Uberti 1858 NMA Inox
John Northmore considers Uberti’s stainless steel reproduction of what many consider the best BP revolver ever; Remington’s 1858 New Model Army. Only this time it’s a 5 ½” version
Those who use muzzle-loading revolvers in my opinion fall into two distinct groups – first are the traditionalists who like the equipment for what it is and, perhaps more importantly, as it was originally designed. Second those who shot cartridge pistols and still want the challenge of a handgun so have learned to love, or at least put up with the foibles of BP equipment. Well to be frank, problems and pitfalls is more like it, as running a muzzle-loading wheelgun successfully, though not difficult, does pose its own unique problems… Not the least of these is cleaning, as BP is a dirty and corrosive propellant, and if you have been used to the convenience of smokeless powders then adhering to the strict and mandatory cleaning regimes demanded by these guns is irksome. If not done properly and regularly your revolver will suffer.
For this test I have picked a design that in my opinion should appeal to the ex-handgunner a lot more than the traditionalists. The gun in question is Uberti’s Remington New Model Army (NMA) 1858 in an all-stainless steel build or as they describe it – ‘Inox’.
There’s little doubt that stainless steel is a superior material for BP revolvers, as it resists corrosion damage far better than carbon steel. This is not to say that you don’t have to clean it regularly, as you do, but it’s far easier to maintain and it’s even possible to remove the grips and dump the whole gun in your dishwasher. It will come out squeaky clean and also dry and all you need to do is squirt some oil into the mechanism. However, that’s for the truly lazy.
Build aside the most appealing aspect of this gun is it only has a 5 ½” barrel and even though a full framed .44” calibre build, the shorter tube and lighter weight makes for a far handier package that I feel will appeal to the ex-handgunners amongst us. The only slight disadvantage, if you consider it so, is the reduction in muzzle velocity when compared to the full length version. But for the sort of use it might get, I don’t see that as a big problem.
The Remington 1858 NMA is notable for having a solid frame, which not only makes the design inherently stronger than the two-piece build of the Colt guns, but also offers a proper rear sight. This can be of the fixed kind as on this example, or the more target-orientated adjustable unit we are familiar with on modern D/A revolvers, such as the S&W 686 or Colt Python. Again far from traditional, but offering greater accuracy potential.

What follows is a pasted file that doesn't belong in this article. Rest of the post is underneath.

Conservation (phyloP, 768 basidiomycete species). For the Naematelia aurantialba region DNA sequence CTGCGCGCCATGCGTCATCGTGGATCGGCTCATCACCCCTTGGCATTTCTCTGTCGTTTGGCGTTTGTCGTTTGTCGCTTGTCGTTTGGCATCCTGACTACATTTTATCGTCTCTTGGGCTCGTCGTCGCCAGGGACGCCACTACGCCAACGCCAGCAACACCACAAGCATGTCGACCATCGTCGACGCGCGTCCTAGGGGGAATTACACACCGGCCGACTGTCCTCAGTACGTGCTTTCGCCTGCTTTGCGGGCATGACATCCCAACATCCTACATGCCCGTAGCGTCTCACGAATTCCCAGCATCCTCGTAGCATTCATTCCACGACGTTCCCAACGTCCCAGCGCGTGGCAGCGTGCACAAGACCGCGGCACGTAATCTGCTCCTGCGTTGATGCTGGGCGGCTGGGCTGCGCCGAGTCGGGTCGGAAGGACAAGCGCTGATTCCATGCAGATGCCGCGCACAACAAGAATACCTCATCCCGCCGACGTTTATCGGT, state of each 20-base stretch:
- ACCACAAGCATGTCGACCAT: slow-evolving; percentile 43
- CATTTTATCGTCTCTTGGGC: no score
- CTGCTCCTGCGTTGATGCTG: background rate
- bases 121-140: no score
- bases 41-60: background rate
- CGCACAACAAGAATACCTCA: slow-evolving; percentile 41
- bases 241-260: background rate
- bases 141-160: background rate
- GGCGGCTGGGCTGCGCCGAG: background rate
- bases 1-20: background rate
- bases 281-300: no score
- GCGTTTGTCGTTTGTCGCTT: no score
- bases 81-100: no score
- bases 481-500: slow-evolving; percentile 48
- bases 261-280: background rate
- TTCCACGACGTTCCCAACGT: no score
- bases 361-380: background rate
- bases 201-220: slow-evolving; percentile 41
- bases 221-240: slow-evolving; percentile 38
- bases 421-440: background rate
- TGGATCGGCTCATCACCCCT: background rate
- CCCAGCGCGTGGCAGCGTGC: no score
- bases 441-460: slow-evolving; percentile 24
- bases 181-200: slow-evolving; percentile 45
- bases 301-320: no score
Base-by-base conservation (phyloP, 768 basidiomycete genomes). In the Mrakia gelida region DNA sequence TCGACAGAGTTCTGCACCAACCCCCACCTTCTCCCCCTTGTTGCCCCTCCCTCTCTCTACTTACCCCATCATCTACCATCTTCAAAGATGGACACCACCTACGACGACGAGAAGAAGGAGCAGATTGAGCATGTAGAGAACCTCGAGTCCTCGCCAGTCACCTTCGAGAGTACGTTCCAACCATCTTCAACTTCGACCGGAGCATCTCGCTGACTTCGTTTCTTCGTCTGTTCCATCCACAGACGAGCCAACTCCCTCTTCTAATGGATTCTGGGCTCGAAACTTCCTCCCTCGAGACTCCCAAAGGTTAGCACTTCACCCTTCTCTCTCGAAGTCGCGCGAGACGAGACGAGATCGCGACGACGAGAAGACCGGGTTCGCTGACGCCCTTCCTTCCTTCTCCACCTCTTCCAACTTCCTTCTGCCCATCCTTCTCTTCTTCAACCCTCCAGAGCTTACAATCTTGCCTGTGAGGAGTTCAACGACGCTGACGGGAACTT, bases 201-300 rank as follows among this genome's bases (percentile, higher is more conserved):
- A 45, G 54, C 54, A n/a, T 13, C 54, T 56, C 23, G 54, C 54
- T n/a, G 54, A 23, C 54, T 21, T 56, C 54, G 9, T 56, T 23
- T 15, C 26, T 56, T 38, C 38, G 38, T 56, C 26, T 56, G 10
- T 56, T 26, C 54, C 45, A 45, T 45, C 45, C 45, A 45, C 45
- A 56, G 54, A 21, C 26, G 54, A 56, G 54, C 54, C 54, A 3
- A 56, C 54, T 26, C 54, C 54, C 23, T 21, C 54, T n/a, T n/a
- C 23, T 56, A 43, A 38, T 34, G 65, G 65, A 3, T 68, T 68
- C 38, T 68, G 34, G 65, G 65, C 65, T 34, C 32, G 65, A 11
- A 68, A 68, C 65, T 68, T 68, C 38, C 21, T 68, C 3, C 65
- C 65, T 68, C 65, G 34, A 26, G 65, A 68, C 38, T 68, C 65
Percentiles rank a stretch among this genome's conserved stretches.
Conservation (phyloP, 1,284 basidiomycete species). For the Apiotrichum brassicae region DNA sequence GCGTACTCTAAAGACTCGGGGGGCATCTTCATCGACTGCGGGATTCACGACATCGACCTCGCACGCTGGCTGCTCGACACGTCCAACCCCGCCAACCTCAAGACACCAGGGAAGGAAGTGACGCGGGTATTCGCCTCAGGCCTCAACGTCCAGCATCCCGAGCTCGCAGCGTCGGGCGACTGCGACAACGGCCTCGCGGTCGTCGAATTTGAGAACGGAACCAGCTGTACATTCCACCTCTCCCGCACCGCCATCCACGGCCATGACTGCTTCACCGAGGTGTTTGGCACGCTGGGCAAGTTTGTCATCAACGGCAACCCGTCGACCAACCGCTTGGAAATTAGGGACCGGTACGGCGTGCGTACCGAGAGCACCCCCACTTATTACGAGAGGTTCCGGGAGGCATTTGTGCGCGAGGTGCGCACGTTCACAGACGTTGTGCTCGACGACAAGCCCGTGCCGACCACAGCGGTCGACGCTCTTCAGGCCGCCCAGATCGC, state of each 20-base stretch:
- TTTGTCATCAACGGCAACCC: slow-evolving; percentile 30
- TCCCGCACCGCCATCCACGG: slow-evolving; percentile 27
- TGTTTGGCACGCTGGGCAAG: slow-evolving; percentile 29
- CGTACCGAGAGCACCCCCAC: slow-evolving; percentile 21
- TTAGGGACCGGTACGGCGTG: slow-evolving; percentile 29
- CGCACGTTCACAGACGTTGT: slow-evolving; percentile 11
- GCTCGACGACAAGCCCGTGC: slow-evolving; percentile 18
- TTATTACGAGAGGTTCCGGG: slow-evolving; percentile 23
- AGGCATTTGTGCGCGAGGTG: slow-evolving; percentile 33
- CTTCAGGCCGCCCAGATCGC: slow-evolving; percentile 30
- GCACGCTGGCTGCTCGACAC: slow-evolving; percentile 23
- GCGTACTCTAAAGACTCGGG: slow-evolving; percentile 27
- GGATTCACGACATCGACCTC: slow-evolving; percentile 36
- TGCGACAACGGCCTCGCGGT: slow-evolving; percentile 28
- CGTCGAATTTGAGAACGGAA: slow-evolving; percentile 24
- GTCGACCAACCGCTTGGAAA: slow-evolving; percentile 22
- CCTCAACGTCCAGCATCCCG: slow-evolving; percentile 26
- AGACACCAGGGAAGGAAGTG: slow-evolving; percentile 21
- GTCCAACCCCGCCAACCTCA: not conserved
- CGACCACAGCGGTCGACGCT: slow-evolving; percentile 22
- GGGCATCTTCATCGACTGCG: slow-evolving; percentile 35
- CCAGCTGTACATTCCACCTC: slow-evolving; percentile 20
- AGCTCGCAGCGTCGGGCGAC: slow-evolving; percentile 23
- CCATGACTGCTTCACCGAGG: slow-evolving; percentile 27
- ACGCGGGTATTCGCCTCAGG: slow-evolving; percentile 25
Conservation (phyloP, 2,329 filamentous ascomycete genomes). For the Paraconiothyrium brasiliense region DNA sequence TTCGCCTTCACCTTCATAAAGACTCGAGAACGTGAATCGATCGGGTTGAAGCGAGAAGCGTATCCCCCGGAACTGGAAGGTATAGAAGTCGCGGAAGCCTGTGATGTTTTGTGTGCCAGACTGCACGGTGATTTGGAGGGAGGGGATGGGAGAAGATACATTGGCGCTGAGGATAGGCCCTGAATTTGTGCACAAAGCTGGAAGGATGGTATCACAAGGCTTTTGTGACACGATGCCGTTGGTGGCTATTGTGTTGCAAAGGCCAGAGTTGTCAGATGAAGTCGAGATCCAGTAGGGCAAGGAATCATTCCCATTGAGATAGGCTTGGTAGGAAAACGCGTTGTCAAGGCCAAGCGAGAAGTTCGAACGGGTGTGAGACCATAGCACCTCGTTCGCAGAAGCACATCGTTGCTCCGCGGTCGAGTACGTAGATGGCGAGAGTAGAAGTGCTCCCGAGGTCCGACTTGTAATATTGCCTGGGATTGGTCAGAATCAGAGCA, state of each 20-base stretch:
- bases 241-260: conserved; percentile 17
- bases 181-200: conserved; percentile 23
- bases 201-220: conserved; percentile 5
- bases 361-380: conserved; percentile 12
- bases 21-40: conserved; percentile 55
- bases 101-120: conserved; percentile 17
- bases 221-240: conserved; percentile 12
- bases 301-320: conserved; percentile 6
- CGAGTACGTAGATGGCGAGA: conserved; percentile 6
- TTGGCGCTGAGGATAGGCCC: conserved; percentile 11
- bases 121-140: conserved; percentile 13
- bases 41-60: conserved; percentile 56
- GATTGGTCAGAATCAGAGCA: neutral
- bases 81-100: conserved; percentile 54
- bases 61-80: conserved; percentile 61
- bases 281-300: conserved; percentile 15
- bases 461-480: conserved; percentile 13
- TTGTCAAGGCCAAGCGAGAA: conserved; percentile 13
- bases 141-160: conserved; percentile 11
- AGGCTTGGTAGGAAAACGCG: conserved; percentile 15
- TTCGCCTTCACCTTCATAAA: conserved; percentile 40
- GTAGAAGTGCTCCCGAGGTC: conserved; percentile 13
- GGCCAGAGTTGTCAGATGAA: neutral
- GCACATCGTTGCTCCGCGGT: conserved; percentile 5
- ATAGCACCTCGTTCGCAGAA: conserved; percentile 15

In this case the rear sight is a simple, fixed V-notch cut into the rear of the top strap. At the front is a blade, set in a dovetail block so you can adjust for windage by drifting it left or right. The blade is reasonably tall, so the chances are the gun will shoot low, so it can be filed down a bit to bring the point of impact up. Between this and adjusting the powder charge it’s not a problem getting the gun to shoot where you want it to.
Uberti does have a deserved reputation for building nice revolvers and this Inox NMA compact is no exception. The stainless steel shows a smooth and tool mark free finish, while the grip is a nice piece of darkly stained walnut and smooth to the touch. Wood to metal fit is equally good and the all-brass trigger guard flows nicely into the frame with no raised edges. The barrel is octagonal and the hammer shows a short and reasonably high spur, which is checked for grip to assist the mandatory, thumb-cocking required by this single action (SA) design.
Apart from the sighting arrangements the main advantage of the solid frame build is that the gun is strong and rigid, and the arbor’s (cylinder pin) only function is to support the cylinder and allow it to rotate. This then makes disassembly easy, as all you do is drop the rammer lever and pull out the T-shaped arbour, place the hammer at half-cock and roll the cylinder out to the right.
On that point the shorter barrel means a slightly abbreviated rammer arm, with consequently less leverage available. In .44” calibre where you are literally moving more metal (lead) down the chambers, a bit of extra effort is required. This is not hard and if you feel the need then an extension tube over the arm will provide all the extra effort required.